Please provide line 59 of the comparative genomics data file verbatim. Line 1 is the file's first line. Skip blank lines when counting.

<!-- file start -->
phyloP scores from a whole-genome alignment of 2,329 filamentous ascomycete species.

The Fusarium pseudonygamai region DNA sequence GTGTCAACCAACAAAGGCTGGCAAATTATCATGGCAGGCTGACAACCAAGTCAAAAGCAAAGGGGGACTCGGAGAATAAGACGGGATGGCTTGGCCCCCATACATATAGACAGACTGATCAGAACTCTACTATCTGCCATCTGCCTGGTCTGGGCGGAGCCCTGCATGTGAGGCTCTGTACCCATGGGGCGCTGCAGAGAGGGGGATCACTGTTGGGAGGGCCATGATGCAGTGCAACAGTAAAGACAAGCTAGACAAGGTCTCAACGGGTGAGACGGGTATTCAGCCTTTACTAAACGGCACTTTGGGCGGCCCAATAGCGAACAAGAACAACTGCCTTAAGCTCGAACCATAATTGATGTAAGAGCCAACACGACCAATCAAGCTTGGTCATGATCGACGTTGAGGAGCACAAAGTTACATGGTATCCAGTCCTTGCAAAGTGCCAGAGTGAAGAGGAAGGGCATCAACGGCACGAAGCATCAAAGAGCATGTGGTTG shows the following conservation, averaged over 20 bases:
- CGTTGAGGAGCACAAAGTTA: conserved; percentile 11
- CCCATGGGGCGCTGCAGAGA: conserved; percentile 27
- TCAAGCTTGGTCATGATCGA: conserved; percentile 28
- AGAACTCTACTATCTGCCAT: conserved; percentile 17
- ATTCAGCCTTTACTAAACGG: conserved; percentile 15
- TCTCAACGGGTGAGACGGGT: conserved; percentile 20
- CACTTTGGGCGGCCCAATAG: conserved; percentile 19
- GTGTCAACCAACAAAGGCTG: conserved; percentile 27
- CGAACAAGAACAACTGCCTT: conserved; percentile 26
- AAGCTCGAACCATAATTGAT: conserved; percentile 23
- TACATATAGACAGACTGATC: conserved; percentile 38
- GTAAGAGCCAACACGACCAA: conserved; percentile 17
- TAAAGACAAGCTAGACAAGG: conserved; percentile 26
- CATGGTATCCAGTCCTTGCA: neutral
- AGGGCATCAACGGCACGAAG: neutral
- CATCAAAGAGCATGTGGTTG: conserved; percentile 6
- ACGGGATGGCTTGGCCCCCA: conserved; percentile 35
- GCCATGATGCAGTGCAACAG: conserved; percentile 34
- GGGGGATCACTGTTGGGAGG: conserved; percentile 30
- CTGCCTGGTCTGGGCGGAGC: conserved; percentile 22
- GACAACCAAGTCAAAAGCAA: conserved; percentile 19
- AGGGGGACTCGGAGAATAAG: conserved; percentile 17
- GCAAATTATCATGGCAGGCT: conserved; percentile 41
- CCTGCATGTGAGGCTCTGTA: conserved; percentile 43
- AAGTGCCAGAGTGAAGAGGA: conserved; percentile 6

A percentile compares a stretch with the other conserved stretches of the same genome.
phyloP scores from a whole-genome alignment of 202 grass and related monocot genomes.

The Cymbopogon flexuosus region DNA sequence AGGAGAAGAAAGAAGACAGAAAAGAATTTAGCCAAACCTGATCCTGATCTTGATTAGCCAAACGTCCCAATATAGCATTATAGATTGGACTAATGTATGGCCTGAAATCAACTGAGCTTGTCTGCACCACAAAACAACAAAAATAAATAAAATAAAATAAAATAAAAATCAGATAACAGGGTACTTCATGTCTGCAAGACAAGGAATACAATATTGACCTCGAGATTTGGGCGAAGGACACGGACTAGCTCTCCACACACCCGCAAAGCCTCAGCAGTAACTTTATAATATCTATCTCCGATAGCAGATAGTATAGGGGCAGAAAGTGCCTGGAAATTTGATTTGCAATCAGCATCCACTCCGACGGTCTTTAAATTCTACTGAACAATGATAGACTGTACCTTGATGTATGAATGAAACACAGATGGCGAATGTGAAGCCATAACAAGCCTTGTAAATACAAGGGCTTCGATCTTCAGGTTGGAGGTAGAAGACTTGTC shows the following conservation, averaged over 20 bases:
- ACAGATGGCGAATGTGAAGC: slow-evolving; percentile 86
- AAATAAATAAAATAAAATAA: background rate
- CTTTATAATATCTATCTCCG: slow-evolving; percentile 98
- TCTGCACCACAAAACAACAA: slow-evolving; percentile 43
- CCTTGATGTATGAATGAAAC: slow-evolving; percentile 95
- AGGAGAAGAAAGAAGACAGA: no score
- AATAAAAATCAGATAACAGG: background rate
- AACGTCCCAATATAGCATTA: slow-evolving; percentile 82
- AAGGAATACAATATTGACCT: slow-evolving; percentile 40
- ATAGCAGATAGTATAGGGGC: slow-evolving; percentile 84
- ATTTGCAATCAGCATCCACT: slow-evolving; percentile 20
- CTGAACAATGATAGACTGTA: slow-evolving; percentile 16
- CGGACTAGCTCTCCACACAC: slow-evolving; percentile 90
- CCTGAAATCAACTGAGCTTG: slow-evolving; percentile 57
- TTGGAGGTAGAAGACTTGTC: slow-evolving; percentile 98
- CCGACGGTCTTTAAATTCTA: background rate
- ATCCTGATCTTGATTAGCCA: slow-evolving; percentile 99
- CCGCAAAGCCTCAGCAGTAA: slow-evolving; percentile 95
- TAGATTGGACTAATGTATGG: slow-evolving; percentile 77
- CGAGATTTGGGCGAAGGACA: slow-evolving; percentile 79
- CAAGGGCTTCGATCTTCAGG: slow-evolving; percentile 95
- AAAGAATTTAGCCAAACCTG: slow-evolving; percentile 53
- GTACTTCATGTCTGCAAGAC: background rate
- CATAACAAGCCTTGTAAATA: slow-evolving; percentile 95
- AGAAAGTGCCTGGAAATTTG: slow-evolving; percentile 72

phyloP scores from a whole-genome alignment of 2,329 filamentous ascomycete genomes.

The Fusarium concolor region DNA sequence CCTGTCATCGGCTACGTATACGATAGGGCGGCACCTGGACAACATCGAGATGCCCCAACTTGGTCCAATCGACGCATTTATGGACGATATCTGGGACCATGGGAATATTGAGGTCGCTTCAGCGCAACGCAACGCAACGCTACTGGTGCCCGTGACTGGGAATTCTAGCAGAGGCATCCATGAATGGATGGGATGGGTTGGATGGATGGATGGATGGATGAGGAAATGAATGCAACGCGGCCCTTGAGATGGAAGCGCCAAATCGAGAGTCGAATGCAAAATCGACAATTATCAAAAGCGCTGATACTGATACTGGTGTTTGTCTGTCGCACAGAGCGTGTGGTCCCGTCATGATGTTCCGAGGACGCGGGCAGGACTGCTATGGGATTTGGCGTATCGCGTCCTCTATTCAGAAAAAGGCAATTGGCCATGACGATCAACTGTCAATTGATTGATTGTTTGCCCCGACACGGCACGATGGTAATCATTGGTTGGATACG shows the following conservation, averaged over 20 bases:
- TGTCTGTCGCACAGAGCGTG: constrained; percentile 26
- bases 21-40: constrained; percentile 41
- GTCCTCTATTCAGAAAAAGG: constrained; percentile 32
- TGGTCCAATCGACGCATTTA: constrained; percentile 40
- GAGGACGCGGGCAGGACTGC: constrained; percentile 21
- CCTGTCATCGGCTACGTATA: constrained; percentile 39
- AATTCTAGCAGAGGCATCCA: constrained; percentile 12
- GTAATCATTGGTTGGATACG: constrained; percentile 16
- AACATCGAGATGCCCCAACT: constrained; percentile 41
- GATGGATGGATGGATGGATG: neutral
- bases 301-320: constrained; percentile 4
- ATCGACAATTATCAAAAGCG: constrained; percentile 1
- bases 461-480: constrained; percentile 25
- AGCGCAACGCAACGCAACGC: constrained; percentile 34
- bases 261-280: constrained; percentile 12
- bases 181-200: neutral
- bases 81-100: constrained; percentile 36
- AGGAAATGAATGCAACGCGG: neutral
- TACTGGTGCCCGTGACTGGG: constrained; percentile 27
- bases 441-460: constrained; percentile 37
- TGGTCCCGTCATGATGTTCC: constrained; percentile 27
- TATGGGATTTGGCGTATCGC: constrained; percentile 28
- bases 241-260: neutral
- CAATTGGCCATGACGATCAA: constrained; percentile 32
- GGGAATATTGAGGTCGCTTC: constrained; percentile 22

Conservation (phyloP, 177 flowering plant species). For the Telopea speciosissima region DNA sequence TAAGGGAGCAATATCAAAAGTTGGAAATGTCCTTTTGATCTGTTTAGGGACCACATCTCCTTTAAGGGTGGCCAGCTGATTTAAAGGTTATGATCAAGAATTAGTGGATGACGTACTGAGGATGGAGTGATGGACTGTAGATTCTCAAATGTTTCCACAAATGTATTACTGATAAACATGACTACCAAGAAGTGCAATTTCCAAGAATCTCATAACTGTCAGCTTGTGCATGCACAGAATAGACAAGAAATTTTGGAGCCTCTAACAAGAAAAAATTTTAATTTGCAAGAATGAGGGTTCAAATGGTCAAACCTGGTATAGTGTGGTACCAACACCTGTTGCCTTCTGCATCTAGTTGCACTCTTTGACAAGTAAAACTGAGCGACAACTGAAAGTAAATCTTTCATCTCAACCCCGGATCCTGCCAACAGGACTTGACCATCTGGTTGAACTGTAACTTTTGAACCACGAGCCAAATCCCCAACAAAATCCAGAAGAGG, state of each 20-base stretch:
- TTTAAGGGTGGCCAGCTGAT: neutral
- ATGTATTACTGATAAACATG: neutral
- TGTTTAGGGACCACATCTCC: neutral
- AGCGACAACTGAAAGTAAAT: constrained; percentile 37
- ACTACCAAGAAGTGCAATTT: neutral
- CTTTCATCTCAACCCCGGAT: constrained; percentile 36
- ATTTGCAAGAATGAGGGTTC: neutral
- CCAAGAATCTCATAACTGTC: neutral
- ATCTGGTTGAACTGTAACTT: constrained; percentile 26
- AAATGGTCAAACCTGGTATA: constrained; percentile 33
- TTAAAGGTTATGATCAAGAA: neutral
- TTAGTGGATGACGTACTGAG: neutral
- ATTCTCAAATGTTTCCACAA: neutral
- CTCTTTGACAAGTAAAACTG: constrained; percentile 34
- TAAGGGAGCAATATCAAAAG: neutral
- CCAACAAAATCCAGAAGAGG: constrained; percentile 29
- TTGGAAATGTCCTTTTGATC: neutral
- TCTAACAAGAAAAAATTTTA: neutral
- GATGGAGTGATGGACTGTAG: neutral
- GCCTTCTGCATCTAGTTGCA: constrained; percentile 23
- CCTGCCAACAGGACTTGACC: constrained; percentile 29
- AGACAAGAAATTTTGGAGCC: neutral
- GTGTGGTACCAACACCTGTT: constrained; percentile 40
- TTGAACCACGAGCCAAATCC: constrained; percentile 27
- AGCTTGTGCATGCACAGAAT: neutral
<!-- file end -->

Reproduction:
- bases 21-40: constrained; percentile 41